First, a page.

How to deal with unreasonably persistent or vexatious complainants

The decision to treat complainants as unreasonably persistent and/or vexatious will be taken by a member of the Management team and in doing so they should be satisfied that:

  • The complaint is being or has been investigated properly;
  • Any decision reached on the complaint is the right one;
  • Communications with the complainant have been adequate; and
  • The complainant is not now providing any significant new information that might affect the organisation’s view on the complaint.

Where it is necessary to designate the complainant as behaving unreasonably, some of the following steps may assist:

  • Offering the complainant a meeting with an officer of appropriate seniority to explore scope for a resolution of the complaint and explain why their current behaviour is seen as unreasonable;
  • Sharing the policy with the complainant and warning them that restrictive actions may need to be applied if their behaviour continues;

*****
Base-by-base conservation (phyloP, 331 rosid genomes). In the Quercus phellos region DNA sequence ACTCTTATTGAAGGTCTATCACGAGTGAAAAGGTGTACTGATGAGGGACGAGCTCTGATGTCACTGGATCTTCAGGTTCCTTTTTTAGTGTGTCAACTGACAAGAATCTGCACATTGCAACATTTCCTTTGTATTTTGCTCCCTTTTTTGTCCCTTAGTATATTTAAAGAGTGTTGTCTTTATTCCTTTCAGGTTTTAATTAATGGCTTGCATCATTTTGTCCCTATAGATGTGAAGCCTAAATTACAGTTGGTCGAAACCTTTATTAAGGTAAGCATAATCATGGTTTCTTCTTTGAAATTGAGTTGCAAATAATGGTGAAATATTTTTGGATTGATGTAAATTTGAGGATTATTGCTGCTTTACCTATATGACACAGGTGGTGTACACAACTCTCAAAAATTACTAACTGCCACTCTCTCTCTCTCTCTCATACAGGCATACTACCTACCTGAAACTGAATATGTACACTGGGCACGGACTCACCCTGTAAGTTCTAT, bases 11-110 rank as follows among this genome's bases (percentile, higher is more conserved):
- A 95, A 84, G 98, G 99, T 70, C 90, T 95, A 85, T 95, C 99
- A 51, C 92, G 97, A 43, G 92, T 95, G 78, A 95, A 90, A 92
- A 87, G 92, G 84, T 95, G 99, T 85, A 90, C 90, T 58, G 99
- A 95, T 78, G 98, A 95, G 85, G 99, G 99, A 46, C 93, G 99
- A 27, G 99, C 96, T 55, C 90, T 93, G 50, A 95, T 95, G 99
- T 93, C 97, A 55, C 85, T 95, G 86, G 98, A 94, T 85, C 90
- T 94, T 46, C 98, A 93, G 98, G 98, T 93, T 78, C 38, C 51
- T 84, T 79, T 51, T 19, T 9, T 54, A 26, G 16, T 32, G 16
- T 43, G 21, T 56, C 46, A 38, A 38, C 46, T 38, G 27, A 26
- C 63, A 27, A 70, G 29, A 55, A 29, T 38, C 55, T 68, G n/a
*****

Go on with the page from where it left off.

• Setting up a strategy meeting to agree a cross-departmental approach;
  • Designating a key officer to co-ordinate the organisation’s response;
  • Helping the complainant to find a suitable independent advocate especially if the complainant has different needs.

The action taken should be proportionate to the nature and frequency of the complainant’s current contacts, their behaviour and the circumstances. The objective is to manage the complainant’s unreasonable behaviour in such a way that their complaint can be brought to a conclusion briskly, without further distraction. Options include: